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How “Belonging” Has Changed Since You Were a Kid

Posted By Julie Stevens, Wednesday, January 15, 2014
Updated: Tuesday, July 22, 2014

What You Need to Know Now and 5 Things You Can Start Doing Tomorrow to Help Shape Your Child’s Identity


Can you comfortably answer the following questions?

  • What does it mean to belong?
  • How is “belonging” in the 21st century world different for our kids (compared to our own experience when we were school-aged)?

These questions are important because the groups to which we belong shape our social identity as well as our behavior toward others. Largely, we are who we affiliate with. Parents recognize the high stakes for their children when they carefully choose a neighborhood, a school, a religious community, sports teams, and summer camps.

How Has “Family Belonging” Changed?

In a rigorous examination of “belonging” in the 21st century, respondents to a 2007 study conducted by the Social Issues Research Centre in Great Britain reported that family and friendship were the primary “anchors” of their social identities. On first blush, this is not only unsurprising, but suggests that little has changed since today’s parents were kids themselves.

However, while the study acknowledged the ongoing centrality of family, researchers noted that the families to which we belong are significantly different from the traditional “nuclear” family model – a married man and woman raising their children. According to the 2010 census, only 23.4% of California households could be described as representative of this traditional model. So even kids from households comprised of Mom, Dad and siblings will have plenty of peers whose family composition differs, not to mention peers whose families represent different nationalities and cultural traditions. We need to help kids understand and celebrate the model of family that “anchors” their sense of belonging, while also stressing that there is no “one way” or “right way” to be a loving family.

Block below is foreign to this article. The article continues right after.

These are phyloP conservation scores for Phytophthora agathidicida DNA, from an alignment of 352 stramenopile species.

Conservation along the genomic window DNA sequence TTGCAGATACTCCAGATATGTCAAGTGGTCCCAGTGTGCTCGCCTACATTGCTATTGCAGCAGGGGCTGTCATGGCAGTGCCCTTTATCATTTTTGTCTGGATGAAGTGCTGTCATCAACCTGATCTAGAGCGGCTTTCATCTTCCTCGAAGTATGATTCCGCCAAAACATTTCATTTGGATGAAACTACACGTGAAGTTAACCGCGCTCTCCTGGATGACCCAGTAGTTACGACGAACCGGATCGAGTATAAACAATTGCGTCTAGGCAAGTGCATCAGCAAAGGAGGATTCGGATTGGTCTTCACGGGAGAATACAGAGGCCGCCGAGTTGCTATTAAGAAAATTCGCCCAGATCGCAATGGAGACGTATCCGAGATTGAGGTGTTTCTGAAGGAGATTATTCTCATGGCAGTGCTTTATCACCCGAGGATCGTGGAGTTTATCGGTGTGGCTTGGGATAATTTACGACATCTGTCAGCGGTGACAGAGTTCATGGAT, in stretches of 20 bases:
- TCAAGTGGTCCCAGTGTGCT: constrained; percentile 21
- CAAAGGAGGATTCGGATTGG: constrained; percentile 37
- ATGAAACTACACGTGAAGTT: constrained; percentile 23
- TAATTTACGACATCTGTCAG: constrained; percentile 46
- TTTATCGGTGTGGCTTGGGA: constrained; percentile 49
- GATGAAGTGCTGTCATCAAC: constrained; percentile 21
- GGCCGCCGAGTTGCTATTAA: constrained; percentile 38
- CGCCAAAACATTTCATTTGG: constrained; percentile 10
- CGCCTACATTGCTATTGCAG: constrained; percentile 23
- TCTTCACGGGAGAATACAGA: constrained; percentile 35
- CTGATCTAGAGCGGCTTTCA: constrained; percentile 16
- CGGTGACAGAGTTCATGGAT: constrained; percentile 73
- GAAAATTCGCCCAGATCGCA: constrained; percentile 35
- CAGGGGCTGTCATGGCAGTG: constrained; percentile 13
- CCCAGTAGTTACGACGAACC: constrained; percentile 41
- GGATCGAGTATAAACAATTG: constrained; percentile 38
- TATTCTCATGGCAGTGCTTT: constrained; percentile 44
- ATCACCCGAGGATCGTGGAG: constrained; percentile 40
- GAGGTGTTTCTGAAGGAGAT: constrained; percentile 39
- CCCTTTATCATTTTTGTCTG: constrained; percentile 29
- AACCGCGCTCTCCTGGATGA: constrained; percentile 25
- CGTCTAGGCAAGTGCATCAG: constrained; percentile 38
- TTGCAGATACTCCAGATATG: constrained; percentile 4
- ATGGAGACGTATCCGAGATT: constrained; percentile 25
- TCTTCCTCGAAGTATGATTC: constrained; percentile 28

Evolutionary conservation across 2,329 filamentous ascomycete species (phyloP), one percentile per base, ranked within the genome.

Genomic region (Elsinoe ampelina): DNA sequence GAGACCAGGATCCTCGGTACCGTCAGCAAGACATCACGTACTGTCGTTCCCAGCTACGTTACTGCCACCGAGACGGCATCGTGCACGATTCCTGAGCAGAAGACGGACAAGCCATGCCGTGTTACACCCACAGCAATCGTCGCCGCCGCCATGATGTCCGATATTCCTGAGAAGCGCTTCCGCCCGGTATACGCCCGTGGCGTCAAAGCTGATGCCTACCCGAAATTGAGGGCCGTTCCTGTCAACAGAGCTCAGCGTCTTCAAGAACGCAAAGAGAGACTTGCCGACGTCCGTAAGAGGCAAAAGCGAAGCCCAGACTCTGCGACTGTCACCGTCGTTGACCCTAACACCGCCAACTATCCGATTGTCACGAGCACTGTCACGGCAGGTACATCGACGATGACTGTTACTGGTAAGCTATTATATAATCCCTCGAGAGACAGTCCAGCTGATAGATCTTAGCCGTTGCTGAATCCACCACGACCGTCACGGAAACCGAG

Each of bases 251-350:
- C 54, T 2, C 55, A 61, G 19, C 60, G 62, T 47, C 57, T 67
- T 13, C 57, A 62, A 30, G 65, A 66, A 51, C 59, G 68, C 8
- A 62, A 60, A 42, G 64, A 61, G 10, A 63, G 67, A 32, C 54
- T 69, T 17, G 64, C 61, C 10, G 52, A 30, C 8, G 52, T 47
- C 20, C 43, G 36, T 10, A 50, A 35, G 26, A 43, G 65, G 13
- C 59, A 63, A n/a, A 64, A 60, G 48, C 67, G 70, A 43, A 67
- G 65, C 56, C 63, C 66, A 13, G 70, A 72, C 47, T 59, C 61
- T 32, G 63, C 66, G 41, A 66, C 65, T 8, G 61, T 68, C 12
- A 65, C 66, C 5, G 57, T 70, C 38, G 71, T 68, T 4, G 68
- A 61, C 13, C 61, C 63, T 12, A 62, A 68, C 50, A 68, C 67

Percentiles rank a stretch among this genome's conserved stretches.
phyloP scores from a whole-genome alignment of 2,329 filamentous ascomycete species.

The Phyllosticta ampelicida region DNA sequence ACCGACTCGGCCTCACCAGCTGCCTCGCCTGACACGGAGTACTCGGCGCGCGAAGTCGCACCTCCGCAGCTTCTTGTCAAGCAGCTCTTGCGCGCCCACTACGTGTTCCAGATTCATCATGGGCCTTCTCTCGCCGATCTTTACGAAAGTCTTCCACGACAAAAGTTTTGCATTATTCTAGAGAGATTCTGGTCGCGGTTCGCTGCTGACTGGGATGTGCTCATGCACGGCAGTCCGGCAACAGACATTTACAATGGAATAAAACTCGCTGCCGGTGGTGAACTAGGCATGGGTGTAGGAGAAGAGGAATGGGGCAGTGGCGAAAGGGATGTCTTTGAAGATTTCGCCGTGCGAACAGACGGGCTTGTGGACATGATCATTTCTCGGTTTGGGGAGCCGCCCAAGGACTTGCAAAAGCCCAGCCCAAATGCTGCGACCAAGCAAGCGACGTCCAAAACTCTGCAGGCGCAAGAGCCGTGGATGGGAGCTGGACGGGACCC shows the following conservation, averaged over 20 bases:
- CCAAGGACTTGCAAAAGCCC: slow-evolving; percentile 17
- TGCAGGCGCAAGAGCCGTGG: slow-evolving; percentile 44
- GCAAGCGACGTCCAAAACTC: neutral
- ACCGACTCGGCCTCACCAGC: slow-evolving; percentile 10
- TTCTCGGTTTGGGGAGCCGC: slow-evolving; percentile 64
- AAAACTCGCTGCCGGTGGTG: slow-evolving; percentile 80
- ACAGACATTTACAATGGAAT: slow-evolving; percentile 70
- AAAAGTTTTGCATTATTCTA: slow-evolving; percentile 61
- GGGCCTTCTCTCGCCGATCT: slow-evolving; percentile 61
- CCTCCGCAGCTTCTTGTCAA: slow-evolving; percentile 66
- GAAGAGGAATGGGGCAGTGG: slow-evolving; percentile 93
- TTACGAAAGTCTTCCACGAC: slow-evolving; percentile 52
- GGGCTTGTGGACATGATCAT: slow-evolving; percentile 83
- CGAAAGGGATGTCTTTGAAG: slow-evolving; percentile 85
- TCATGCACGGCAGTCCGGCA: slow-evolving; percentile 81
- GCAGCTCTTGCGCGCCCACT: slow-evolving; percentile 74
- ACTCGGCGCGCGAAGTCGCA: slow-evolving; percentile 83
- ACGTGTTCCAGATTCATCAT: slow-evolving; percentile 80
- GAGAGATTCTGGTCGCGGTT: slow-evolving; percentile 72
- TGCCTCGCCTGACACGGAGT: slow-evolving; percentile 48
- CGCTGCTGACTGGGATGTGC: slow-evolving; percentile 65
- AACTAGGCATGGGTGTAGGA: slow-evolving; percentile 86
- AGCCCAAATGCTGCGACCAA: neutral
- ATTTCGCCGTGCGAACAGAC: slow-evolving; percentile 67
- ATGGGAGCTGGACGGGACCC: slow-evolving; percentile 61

"For parents, 'friend' was only a noun, not a verb, and similarly friendship was primarily a private rather than a public experience."

A New Definition of “Friendship”

As quickly as our notion of “family” is evolving, how our kids conceptualize “friendship” represents a significant 21st century shift. One of the top “anchors” of social identity in the previously mentioned study was “belonging online.” For parents, “friend” was only a noun, not a verb, and similarly friendship was primarily a private rather than a public experience. Now children grow up as digital natives, engaging in relationships online long before they are old enough to drive.

Teen Social Media Usage

According to a 2013 Pew Research Center report on “Teens, Social Media, and Privacy,” the median number of Facebook friends for all teen Facebook users was 300. Furthermore, the larger the teen’s network, the more likely he or she was to share personal information. Overall, over 90% of all teen Facebook users shared their real name and photos of themselves, and viewed public posts as a primary way to connect with friends. Teens are navigating issues of social identity and privacy online by using different social media services for different social purposes: